This article was originally published on Analytical Cannabis and appears here with permission.
For producers of cannabis oils and edible products, precise manufacturing is key. While the heating of cannabis flower and vape oils handily decarboxylates the cannabinoid acids into their more biologically active forms – tetrahydrocannabinol (THC) and cannabidiol (CBD) – items that are not heated during consumption need to be decarboxylated carefully by producers first, before being finished and packaged into their final forms.
A new comparative study from researchers at New Zealand’s government innovation agency Callaghan Innovations has identified ideal decarboxylation conditions for cannabis flower that maximize the output of THC and CBD in the final product.
Published in the journal Industrial & Engineering Chemistry Research, the researchers used two kinetic models to study the effects of different variables, and found that longer reaction times and lower temperatures were most favorable for CBD conversion, while a shorter reaction at higher temperatures produced maximal concentrations of THC.
The chemistry behind cannabinoid formation
Although THC and CBD are normally thought of as the two major cannabinoids present in cannabis, there is actually very little of either compound present in raw, freshly harvested material.
All cannabinoids in the cannabis plant start out their life as cannabigerolic acid (CBGA), an acidic molecule affectionately dubbed the “mother of all cannabinoids.” As the plant grows and matures, enzymes unique to each cannabis strain begin to convert amount of this CBGA into amounts of other acidic precursor compounds: tetrahydrocannabinolic acid (THCA), cannabidiolic acid (CBDA), and cannabichromenic acid (CBCA).
These acidic compounds are non-intoxicating, but they are relatively unstable. THC and CBD are readily formed from THCA and CBDA when the plant material is exposed to heat or some other force capable of triggering decarboxylation, where the acidic molecule loses its carbonyl group and converts into the neutral form of the cannabinoid.
This is why you cannot chew on some fresh cannabis and expect to get high; the heat from smoking or vaporization is what decarboxylates the acidic precursors in cannabis flower to form the more biologically-active cannabinoids that can cross the blood/brain barrier and exert their psychoactive and therapeutic effects.
Go low and slow for maximum CBD
Despite the importance of the decarboxylation reaction in optimizing the yield of biologically active cannabinoids extracted from the plant, there are very little data on this reaction that is currently publicly available, the New Zealand researchers say.
In their new study, the researchers looked to detail the effects of several parameters – including temperature, reaction time, oxygen exposure, and the volume of plant material – on the decarboxylation of THCA, CBDA, and CBGA as hemp plant material was heated. They studied a temperature range of 80-160°C and reaction times of between five minutes to two hours. They then fitted the subsequent data to two different kinetic models in order to predict the optimum conditions for each reaction.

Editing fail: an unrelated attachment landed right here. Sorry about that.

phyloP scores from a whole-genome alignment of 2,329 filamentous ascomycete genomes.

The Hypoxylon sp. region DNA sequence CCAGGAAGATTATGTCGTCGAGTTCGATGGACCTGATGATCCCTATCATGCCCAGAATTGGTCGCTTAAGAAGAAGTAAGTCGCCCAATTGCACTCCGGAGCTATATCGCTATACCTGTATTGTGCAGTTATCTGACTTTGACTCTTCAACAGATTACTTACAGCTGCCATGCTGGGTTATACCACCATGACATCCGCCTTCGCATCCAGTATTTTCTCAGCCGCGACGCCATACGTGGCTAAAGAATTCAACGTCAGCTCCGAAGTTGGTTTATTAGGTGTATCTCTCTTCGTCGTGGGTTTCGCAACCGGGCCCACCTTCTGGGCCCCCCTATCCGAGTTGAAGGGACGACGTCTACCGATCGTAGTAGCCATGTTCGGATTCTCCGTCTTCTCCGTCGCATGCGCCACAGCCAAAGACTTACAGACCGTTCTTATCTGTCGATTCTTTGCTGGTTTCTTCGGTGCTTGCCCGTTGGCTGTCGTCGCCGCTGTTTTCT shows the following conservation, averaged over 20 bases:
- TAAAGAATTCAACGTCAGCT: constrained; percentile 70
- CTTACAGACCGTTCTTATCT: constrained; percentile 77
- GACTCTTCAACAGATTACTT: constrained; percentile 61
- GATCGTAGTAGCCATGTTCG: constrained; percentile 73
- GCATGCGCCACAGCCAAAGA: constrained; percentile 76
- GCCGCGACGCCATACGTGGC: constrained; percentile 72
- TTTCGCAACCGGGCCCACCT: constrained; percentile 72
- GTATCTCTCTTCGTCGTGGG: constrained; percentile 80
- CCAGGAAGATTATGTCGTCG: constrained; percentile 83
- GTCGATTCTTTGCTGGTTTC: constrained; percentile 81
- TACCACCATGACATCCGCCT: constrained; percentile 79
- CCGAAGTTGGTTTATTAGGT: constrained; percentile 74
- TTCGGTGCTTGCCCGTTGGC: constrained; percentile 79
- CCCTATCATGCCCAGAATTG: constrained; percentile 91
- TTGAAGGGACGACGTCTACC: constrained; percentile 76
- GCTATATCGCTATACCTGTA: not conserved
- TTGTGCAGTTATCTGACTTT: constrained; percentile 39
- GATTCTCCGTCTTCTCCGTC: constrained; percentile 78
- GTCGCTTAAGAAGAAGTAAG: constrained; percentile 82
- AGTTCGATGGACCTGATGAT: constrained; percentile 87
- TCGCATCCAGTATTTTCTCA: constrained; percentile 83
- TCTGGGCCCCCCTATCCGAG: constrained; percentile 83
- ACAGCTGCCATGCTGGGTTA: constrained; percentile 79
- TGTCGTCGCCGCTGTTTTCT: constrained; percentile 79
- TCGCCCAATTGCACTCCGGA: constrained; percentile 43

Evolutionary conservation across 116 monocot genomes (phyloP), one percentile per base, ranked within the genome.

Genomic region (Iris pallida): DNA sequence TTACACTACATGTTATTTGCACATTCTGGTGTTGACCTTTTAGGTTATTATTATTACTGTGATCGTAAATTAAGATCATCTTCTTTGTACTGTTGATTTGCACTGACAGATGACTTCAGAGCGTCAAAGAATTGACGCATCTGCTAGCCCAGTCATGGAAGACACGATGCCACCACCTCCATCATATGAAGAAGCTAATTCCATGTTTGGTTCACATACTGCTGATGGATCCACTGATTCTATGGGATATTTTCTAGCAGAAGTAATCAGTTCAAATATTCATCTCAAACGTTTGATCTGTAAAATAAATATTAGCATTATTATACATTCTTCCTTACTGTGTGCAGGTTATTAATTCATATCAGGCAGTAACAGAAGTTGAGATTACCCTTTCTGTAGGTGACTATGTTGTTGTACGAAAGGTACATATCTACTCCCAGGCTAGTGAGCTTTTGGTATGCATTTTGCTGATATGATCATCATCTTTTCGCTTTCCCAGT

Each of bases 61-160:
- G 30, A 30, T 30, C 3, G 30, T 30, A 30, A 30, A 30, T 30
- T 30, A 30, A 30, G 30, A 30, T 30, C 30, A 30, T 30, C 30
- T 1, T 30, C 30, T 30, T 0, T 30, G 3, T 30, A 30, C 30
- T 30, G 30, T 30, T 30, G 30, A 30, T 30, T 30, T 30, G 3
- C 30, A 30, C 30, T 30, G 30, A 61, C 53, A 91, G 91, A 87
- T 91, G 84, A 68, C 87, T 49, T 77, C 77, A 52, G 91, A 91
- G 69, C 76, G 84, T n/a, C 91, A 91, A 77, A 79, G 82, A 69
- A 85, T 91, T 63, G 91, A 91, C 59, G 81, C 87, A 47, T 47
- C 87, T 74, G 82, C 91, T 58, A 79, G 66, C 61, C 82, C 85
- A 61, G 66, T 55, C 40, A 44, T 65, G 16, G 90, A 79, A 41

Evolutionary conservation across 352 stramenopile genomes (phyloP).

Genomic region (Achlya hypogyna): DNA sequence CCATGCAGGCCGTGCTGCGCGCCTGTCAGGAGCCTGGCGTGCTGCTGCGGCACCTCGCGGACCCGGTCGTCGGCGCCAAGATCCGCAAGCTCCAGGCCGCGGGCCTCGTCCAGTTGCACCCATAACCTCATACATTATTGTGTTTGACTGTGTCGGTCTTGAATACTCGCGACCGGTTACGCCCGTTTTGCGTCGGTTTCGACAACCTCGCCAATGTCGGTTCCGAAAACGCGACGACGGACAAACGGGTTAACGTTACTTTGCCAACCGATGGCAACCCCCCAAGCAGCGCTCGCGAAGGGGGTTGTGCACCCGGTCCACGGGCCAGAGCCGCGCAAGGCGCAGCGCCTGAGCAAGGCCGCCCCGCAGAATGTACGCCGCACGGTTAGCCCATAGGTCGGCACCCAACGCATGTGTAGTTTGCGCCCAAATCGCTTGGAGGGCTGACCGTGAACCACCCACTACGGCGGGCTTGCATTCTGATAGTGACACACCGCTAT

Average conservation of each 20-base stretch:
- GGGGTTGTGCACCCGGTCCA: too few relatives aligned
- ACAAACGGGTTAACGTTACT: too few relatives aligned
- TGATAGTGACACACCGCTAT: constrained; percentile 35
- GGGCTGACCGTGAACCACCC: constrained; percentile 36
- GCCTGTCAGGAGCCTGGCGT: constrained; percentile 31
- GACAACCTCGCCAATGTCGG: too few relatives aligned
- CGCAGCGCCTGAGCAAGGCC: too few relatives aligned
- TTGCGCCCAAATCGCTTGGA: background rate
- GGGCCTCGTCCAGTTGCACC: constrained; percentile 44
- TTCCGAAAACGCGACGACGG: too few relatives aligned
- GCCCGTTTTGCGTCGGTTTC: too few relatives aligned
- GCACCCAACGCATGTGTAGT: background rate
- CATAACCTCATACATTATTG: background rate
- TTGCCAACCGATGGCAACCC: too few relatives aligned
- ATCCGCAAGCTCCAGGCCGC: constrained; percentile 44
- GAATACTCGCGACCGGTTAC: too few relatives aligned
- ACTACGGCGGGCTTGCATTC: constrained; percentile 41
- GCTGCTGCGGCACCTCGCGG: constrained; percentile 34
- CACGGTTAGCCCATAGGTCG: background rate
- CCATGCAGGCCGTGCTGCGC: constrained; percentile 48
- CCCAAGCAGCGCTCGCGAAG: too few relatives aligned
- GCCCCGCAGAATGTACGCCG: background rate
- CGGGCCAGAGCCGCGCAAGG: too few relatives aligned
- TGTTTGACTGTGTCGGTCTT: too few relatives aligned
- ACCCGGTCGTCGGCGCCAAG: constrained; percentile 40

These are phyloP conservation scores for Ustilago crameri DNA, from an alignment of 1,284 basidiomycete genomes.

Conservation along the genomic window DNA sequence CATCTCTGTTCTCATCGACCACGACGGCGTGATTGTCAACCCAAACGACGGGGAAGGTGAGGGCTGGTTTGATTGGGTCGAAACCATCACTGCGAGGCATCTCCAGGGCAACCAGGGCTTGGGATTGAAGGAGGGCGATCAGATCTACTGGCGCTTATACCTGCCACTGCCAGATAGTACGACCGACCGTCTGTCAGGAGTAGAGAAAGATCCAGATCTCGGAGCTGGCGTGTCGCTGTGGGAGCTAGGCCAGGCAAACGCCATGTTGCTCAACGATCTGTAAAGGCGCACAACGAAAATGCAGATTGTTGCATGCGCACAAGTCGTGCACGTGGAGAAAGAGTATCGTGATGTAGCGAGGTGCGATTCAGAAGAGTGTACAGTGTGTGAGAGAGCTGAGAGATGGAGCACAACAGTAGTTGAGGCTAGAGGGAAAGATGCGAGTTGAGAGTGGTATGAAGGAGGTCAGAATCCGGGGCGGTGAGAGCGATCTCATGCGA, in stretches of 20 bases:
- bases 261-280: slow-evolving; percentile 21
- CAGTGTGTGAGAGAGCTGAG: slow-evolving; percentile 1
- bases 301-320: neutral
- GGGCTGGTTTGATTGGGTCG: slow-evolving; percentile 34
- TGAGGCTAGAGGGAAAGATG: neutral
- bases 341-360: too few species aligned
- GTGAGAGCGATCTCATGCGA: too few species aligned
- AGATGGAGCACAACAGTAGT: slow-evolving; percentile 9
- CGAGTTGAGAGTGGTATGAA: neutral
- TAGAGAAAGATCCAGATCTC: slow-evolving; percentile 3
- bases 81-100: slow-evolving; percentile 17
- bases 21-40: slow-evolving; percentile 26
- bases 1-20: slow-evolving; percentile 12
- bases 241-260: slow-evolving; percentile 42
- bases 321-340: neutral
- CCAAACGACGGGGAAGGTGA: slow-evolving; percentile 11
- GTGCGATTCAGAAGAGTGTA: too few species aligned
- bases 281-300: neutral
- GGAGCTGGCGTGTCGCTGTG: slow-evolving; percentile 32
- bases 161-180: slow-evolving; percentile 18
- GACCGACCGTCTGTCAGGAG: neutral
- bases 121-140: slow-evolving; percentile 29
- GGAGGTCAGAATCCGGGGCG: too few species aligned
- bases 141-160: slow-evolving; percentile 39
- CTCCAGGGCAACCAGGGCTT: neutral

The team confirmed that the decarboxylation reactions follow first-order kinetics – meaning that the rate of the reaction depends on the concentration of only one of the reactants, the respective acid precursor. The decarboxylation of THCA into THC was also found to be significantly faster than the other two decarboxylation reactions.
The ideal reaction conditions to maximize conversion of THCA into THC involved high temperatures (160°C), but only for around seven minutes. Beyond this, the THC concentration begins to fall dramatically, as the cannabinoid is lost to evaporation or starts to break down into cannabinol (CBN) and other unidentified byproducts.
In contrast, the kinetic model suggests that the ideal conditions to maximize CBD concentration are heating at 80°C for around 25 hours. But heating at 90°C for half as long would also be suitable, as this method halves the total reaction time with only a small drop-off in maximum final CBD concentration.
Oxygen exposure and material quantity also important
In a second set of experiments, the researchers heated the hemp material at 140°C inside sealed foil pouches that had been flushed with nitrogen. In a second test, the team used the same temperature and hemp mass, but placed the material in an open beaker exposed to the air.
The samples in the sealed bags produced only very minimal amounts of CBN, a known oxidation product of THC, compared to the samples that were heated in open air. Interestingly, the decarboxylation of THCA in the nitrogen atmosphere pouches occurred faster than in those exposed to the air, and the degradation of THC and CBD into other unwanted byproducts slowed down significantly.
This would suggest that extraction methods such as supercritical CO2 extraction, which by nature exposes the plant material to very little oxygen in a sealed system, could be a useful way to preserve as high a concentration of neutral cannabinoids as possible.
The researchers also assessed whether the amount of hemp being decarboxylated would have any effect on the results. They found that greater volumes of material generally resulted in a slower rate of reaction. They attribute this effect to the slower heat transfer rates through a deeper bed of organic material, and possibly also the reduced amount of surface area that would be exposed to air circulation and evaporation. To optimize the decarboxylation reaction, then, producers can consider heating their plant material in smaller batches.
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